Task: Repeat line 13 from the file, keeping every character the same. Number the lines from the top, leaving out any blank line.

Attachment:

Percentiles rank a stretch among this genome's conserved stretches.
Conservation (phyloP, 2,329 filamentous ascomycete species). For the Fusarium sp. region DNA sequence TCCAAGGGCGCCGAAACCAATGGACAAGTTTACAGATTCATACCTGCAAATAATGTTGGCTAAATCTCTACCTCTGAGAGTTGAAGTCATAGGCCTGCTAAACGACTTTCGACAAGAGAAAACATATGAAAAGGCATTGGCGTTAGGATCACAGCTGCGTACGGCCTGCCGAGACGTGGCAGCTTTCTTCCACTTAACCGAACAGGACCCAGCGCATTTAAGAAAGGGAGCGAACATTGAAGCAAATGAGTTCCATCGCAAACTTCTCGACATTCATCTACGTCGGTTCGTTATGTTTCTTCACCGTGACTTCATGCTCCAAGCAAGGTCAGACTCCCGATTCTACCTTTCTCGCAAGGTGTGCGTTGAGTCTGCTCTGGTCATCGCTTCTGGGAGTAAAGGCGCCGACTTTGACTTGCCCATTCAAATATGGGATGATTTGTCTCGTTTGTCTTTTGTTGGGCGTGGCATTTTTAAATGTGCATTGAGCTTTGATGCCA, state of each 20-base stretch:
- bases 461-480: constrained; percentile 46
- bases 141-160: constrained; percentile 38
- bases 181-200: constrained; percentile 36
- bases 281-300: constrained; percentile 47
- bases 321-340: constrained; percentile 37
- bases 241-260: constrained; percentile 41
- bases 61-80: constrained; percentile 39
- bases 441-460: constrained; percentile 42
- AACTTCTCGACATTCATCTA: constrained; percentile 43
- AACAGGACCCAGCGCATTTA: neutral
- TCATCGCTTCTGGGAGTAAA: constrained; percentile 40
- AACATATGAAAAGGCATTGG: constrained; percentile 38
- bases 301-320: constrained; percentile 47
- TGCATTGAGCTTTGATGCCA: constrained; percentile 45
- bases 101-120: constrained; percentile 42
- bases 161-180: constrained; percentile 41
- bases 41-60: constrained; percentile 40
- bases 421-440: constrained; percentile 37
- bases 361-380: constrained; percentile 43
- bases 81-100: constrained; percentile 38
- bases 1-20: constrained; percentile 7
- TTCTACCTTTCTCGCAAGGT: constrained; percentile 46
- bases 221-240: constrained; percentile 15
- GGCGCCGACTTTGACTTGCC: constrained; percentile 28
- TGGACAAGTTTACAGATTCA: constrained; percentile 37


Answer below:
- TCATCGCTTCTGGGAGTAAA: constrained; percentile 40